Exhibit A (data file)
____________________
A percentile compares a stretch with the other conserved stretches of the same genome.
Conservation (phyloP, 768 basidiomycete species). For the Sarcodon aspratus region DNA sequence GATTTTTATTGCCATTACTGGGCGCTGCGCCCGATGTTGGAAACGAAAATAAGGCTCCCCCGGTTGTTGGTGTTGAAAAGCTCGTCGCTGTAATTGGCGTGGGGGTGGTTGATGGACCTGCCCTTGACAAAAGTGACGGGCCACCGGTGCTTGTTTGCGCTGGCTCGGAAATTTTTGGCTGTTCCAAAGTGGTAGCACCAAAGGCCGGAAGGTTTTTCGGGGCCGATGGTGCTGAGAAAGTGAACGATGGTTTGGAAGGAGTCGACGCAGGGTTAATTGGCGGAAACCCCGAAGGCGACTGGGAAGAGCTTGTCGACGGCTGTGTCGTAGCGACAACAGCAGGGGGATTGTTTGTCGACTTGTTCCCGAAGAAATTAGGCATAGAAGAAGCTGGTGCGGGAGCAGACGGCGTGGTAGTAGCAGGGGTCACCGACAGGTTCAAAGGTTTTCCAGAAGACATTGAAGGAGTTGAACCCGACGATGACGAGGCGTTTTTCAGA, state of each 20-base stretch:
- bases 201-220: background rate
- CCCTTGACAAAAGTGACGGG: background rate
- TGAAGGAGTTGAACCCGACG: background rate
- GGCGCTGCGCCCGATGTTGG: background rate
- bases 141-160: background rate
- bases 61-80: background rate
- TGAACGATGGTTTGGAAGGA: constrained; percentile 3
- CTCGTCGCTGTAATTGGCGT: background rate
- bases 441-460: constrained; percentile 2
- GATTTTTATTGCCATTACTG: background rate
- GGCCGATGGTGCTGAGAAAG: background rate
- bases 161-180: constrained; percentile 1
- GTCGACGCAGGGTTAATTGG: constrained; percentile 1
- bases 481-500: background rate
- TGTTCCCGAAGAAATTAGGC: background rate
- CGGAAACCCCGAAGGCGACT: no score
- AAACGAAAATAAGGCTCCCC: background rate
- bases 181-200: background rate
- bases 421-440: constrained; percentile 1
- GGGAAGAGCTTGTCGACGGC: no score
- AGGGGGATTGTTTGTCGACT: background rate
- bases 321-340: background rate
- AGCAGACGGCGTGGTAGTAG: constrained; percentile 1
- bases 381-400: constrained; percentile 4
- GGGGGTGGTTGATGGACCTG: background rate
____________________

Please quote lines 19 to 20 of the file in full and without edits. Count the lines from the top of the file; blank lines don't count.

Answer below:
- AAACGAAAATAAGGCTCCCC: background rate
- bases 181-200: background rate